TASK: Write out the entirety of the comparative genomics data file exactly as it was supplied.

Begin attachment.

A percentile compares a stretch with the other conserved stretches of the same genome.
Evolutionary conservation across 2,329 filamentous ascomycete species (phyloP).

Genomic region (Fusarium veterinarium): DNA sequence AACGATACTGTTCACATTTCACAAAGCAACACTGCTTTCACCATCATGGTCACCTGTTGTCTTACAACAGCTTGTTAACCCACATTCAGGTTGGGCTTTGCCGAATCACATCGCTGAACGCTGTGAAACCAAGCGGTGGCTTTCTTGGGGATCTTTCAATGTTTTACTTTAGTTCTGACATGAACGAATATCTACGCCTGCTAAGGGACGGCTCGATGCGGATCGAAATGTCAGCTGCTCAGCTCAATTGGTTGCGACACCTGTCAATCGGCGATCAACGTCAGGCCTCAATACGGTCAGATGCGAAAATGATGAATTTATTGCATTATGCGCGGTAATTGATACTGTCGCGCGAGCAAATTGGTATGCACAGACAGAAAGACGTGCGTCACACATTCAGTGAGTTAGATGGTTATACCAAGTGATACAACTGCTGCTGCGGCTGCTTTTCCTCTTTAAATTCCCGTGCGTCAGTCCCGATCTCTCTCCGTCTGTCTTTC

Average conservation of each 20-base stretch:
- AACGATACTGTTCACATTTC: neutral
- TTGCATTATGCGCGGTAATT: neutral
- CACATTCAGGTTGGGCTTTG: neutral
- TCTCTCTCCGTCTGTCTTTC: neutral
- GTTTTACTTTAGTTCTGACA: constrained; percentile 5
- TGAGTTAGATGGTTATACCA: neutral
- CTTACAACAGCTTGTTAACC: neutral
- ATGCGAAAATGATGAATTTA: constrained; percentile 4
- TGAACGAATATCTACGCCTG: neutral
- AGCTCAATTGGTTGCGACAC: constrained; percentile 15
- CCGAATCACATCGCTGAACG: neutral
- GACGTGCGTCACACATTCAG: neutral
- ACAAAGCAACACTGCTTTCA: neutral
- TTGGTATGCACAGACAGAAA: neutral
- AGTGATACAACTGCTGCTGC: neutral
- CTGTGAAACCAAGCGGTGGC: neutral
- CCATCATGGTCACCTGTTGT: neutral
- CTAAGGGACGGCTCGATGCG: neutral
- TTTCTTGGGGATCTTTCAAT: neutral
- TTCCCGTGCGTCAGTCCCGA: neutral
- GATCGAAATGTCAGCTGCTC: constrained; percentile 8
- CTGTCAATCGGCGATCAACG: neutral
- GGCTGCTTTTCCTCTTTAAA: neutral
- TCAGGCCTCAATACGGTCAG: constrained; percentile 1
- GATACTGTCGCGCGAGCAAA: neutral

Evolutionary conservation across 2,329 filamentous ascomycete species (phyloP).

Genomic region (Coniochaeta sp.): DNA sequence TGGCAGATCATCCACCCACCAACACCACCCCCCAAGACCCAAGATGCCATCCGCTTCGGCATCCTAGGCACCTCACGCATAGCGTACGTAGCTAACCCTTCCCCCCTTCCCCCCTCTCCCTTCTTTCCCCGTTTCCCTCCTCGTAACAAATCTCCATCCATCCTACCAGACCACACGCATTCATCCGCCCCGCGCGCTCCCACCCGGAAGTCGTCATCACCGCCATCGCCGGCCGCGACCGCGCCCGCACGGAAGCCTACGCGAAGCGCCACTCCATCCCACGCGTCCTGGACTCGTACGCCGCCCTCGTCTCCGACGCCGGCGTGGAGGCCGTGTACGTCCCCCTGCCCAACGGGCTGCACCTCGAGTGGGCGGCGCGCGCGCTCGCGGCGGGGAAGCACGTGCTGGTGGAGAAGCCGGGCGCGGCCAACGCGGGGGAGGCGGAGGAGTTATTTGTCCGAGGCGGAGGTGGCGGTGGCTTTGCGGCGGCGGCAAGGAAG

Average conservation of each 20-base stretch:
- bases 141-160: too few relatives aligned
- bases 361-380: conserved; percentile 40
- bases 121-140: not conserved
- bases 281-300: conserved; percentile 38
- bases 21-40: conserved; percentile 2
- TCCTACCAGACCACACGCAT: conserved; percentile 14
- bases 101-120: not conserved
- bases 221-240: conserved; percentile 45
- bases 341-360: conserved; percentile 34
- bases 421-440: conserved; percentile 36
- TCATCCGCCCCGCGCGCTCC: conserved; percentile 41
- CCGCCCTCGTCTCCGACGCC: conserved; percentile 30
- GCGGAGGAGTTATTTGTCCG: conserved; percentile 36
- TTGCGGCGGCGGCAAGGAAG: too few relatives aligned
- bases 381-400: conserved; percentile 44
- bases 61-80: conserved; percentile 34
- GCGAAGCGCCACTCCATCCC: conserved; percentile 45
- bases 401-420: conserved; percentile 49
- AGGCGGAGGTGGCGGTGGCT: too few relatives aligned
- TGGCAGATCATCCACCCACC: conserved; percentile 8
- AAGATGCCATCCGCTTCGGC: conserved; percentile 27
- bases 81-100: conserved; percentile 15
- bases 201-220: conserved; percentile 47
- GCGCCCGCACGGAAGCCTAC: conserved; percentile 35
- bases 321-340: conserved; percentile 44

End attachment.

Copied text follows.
A percentile compares a stretch with the other conserved stretches of the same genome.
Evolutionary conservation across 2,329 filamentous ascomycete species (phyloP).

Genomic region (Fusarium veterinarium): DNA sequence AACGATACTGTTCACATTTCACAAAGCAACACTGCTTTCACCATCATGGTCACCTGTTGTCTTACAACAGCTTGTTAACCCACATTCAGGTTGGGCTTTGCCGAATCACATCGCTGAACGCTGTGAAACCAAGCGGTGGCTTTCTTGGGGATCTTTCAATGTTTTACTTTAGTTCTGACATGAACGAATATCTACGCCTGCTAAGGGACGGCTCGATGCGGATCGAAATGTCAGCTGCTCAGCTCAATTGGTTGCGACACCTGTCAATCGGCGATCAACGTCAGGCCTCAATACGGTCAGATGCGAAAATGATGAATTTATTGCATTATGCGCGGTAATTGATACTGTCGCGCGAGCAAATTGGTATGCACAGACAGAAAGACGTGCGTCACACATTCAGTGAGTTAGATGGTTATACCAAGTGATACAACTGCTGCTGCGGCTGCTTTTCCTCTTTAAATTCCCGTGCGTCAGTCCCGATCTCTCTCCGTCTGTCTTTC

Average conservation of each 20-base stretch:
- AACGATACTGTTCACATTTC: neutral
- TTGCATTATGCGCGGTAATT: neutral
- CACATTCAGGTTGGGCTTTG: neutral
- TCTCTCTCCGTCTGTCTTTC: neutral
- GTTTTACTTTAGTTCTGACA: constrained; percentile 5
- TGAGTTAGATGGTTATACCA: neutral
- CTTACAACAGCTTGTTAACC: neutral
- ATGCGAAAATGATGAATTTA: constrained; percentile 4
- TGAACGAATATCTACGCCTG: neutral
- AGCTCAATTGGTTGCGACAC: constrained; percentile 15
- CCGAATCACATCGCTGAACG: neutral
- GACGTGCGTCACACATTCAG: neutral
- ACAAAGCAACACTGCTTTCA: neutral
- TTGGTATGCACAGACAGAAA: neutral
- AGTGATACAACTGCTGCTGC: neutral
- CTGTGAAACCAAGCGGTGGC: neutral
- CCATCATGGTCACCTGTTGT: neutral
- CTAAGGGACGGCTCGATGCG: neutral
- TTTCTTGGGGATCTTTCAAT: neutral
- TTCCCGTGCGTCAGTCCCGA: neutral
- GATCGAAATGTCAGCTGCTC: constrained; percentile 8
- CTGTCAATCGGCGATCAACG: neutral
- GGCTGCTTTTCCTCTTTAAA: neutral
- TCAGGCCTCAATACGGTCAG: constrained; percentile 1
- GATACTGTCGCGCGAGCAAA: neutral

Evolutionary conservation across 2,329 filamentous ascomycete species (phyloP).

Genomic region (Coniochaeta sp.): DNA sequence TGGCAGATCATCCACCCACCAACACCACCCCCCAAGACCCAAGATGCCATCCGCTTCGGCATCCTAGGCACCTCACGCATAGCGTACGTAGCTAACCCTTCCCCCCTTCCCCCCTCTCCCTTCTTTCCCCGTTTCCCTCCTCGTAACAAATCTCCATCCATCCTACCAGACCACACGCATTCATCCGCCCCGCGCGCTCCCACCCGGAAGTCGTCATCACCGCCATCGCCGGCCGCGACCGCGCCCGCACGGAAGCCTACGCGAAGCGCCACTCCATCCCACGCGTCCTGGACTCGTACGCCGCCCTCGTCTCCGACGCCGGCGTGGAGGCCGTGTACGTCCCCCTGCCCAACGGGCTGCACCTCGAGTGGGCGGCGCGCGCGCTCGCGGCGGGGAAGCACGTGCTGGTGGAGAAGCCGGGCGCGGCCAACGCGGGGGAGGCGGAGGAGTTATTTGTCCGAGGCGGAGGTGGCGGTGGCTTTGCGGCGGCGGCAAGGAAG

Average conservation of each 20-base stretch:
- bases 141-160: too few relatives aligned
- bases 361-380: conserved; percentile 40
- bases 121-140: not conserved
- bases 281-300: conserved; percentile 38
- bases 21-40: conserved; percentile 2
- TCCTACCAGACCACACGCAT: conserved; percentile 14
- bases 101-120: not conserved
- bases 221-240: conserved; percentile 45
- bases 341-360: conserved; percentile 34
- bases 421-440: conserved; percentile 36
- TCATCCGCCCCGCGCGCTCC: conserved; percentile 41
- CCGCCCTCGTCTCCGACGCC: conserved; percentile 30
- GCGGAGGAGTTATTTGTCCG: conserved; percentile 36
- TTGCGGCGGCGGCAAGGAAG: too few relatives aligned
- bases 381-400: conserved; percentile 44
- bases 61-80: conserved; percentile 34
- GCGAAGCGCCACTCCATCCC: conserved; percentile 45
- bases 401-420: conserved; percentile 49
- AGGCGGAGGTGGCGGTGGCT: too few relatives aligned
- TGGCAGATCATCCACCCACC: conserved; percentile 8
- AAGATGCCATCCGCTTCGGC: conserved; percentile 27
- bases 81-100: conserved; percentile 15
- bases 201-220: conserved; percentile 47
- GCGCCCGCACGGAAGCCTAC: conserved; percentile 35
- bases 321-340: conserved; percentile 44